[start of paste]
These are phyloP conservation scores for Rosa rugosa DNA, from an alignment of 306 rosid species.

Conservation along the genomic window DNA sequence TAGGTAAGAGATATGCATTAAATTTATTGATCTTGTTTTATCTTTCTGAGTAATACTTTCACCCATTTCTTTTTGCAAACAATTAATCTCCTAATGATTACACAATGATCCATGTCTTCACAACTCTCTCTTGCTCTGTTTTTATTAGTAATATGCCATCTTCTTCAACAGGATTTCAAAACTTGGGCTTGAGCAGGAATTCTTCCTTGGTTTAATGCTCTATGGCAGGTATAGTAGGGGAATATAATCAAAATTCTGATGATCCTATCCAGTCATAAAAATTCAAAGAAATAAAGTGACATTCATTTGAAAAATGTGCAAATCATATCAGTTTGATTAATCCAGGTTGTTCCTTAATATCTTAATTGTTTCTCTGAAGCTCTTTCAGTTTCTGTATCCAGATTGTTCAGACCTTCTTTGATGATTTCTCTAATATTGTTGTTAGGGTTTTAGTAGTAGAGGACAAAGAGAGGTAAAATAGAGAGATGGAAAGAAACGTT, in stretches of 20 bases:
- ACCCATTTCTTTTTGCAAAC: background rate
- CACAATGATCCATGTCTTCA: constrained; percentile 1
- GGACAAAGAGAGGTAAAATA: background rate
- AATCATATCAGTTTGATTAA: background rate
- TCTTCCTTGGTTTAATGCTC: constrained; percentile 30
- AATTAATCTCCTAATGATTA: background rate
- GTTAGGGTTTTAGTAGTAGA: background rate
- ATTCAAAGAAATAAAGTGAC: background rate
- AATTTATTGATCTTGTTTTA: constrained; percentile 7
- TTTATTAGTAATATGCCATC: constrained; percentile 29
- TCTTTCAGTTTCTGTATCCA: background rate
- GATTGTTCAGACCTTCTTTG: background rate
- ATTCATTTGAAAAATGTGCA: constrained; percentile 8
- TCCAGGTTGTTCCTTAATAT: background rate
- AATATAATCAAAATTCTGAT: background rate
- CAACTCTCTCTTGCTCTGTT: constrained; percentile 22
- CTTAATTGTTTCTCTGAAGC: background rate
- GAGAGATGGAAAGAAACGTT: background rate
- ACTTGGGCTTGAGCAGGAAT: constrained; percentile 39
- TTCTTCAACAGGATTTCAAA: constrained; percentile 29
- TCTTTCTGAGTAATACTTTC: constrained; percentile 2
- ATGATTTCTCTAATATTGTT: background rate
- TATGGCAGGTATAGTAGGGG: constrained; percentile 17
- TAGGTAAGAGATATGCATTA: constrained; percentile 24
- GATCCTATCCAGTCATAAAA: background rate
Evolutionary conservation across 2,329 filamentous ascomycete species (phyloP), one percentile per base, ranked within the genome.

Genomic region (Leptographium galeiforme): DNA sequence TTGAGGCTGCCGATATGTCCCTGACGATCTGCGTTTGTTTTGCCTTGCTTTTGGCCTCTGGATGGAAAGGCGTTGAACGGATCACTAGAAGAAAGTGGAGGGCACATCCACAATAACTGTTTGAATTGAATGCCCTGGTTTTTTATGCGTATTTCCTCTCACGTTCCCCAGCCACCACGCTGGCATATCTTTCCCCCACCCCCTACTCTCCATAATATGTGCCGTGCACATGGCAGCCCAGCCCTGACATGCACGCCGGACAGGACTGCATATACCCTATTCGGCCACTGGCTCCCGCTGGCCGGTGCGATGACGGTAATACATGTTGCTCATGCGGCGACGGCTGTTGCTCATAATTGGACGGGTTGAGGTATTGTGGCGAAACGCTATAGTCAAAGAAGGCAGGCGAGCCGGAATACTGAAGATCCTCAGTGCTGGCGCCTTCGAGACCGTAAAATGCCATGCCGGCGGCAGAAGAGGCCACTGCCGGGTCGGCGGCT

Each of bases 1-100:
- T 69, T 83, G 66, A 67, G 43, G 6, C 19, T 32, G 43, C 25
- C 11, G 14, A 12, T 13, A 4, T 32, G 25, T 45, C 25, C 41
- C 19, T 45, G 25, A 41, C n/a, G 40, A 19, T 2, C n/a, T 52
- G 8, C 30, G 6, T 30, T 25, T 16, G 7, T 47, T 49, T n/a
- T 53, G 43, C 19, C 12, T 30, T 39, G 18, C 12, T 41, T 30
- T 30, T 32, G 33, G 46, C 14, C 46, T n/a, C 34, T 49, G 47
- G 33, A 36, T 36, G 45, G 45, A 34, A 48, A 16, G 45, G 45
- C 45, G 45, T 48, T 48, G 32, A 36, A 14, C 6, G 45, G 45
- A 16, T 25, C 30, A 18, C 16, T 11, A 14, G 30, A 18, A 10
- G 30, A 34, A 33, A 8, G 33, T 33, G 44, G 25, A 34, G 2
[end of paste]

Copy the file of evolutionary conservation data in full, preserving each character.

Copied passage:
These are phyloP conservation scores for Rosa rugosa DNA, from an alignment of 306 rosid species.

Conservation along the genomic window DNA sequence TAGGTAAGAGATATGCATTAAATTTATTGATCTTGTTTTATCTTTCTGAGTAATACTTTCACCCATTTCTTTTTGCAAACAATTAATCTCCTAATGATTACACAATGATCCATGTCTTCACAACTCTCTCTTGCTCTGTTTTTATTAGTAATATGCCATCTTCTTCAACAGGATTTCAAAACTTGGGCTTGAGCAGGAATTCTTCCTTGGTTTAATGCTCTATGGCAGGTATAGTAGGGGAATATAATCAAAATTCTGATGATCCTATCCAGTCATAAAAATTCAAAGAAATAAAGTGACATTCATTTGAAAAATGTGCAAATCATATCAGTTTGATTAATCCAGGTTGTTCCTTAATATCTTAATTGTTTCTCTGAAGCTCTTTCAGTTTCTGTATCCAGATTGTTCAGACCTTCTTTGATGATTTCTCTAATATTGTTGTTAGGGTTTTAGTAGTAGAGGACAAAGAGAGGTAAAATAGAGAGATGGAAAGAAACGTT, in stretches of 20 bases:
- ACCCATTTCTTTTTGCAAAC: background rate
- CACAATGATCCATGTCTTCA: constrained; percentile 1
- GGACAAAGAGAGGTAAAATA: background rate
- AATCATATCAGTTTGATTAA: background rate
- TCTTCCTTGGTTTAATGCTC: constrained; percentile 30
- AATTAATCTCCTAATGATTA: background rate
- GTTAGGGTTTTAGTAGTAGA: background rate
- ATTCAAAGAAATAAAGTGAC: background rate
- AATTTATTGATCTTGTTTTA: constrained; percentile 7
- TTTATTAGTAATATGCCATC: constrained; percentile 29
- TCTTTCAGTTTCTGTATCCA: background rate
- GATTGTTCAGACCTTCTTTG: background rate
- ATTCATTTGAAAAATGTGCA: constrained; percentile 8
- TCCAGGTTGTTCCTTAATAT: background rate
- AATATAATCAAAATTCTGAT: background rate
- CAACTCTCTCTTGCTCTGTT: constrained; percentile 22
- CTTAATTGTTTCTCTGAAGC: background rate
- GAGAGATGGAAAGAAACGTT: background rate
- ACTTGGGCTTGAGCAGGAAT: constrained; percentile 39
- TTCTTCAACAGGATTTCAAA: constrained; percentile 29
- TCTTTCTGAGTAATACTTTC: constrained; percentile 2
- ATGATTTCTCTAATATTGTT: background rate
- TATGGCAGGTATAGTAGGGG: constrained; percentile 17
- TAGGTAAGAGATATGCATTA: constrained; percentile 24
- GATCCTATCCAGTCATAAAA: background rate
Evolutionary conservation across 2,329 filamentous ascomycete species (phyloP), one percentile per base, ranked within the genome.

Genomic region (Leptographium galeiforme): DNA sequence TTGAGGCTGCCGATATGTCCCTGACGATCTGCGTTTGTTTTGCCTTGCTTTTGGCCTCTGGATGGAAAGGCGTTGAACGGATCACTAGAAGAAAGTGGAGGGCACATCCACAATAACTGTTTGAATTGAATGCCCTGGTTTTTTATGCGTATTTCCTCTCACGTTCCCCAGCCACCACGCTGGCATATCTTTCCCCCACCCCCTACTCTCCATAATATGTGCCGTGCACATGGCAGCCCAGCCCTGACATGCACGCCGGACAGGACTGCATATACCCTATTCGGCCACTGGCTCCCGCTGGCCGGTGCGATGACGGTAATACATGTTGCTCATGCGGCGACGGCTGTTGCTCATAATTGGACGGGTTGAGGTATTGTGGCGAAACGCTATAGTCAAAGAAGGCAGGCGAGCCGGAATACTGAAGATCCTCAGTGCTGGCGCCTTCGAGACCGTAAAATGCCATGCCGGCGGCAGAAGAGGCCACTGCCGGGTCGGCGGCT

Each of bases 1-100:
- T 69, T 83, G 66, A 67, G 43, G 6, C 19, T 32, G 43, C 25
- C 11, G 14, A 12, T 13, A 4, T 32, G 25, T 45, C 25, C 41
- C 19, T 45, G 25, A 41, C n/a, G 40, A 19, T 2, C n/a, T 52
- G 8, C 30, G 6, T 30, T 25, T 16, G 7, T 47, T 49, T n/a
- T 53, G 43, C 19, C 12, T 30, T 39, G 18, C 12, T 41, T 30
- T 30, T 32, G 33, G 46, C 14, C 46, T n/a, C 34, T 49, G 47
- G 33, A 36, T 36, G 45, G 45, A 34, A 48, A 16, G 45, G 45
- C 45, G 45, T 48, T 48, G 32, A 36, A 14, C 6, G 45, G 45
- A 16, T 25, C 30, A 18, C 16, T 11, A 14, G 30, A 18, A 10
- G 30, A 34, A 33, A 8, G 33, T 33, G 44, G 25, A 34, G 2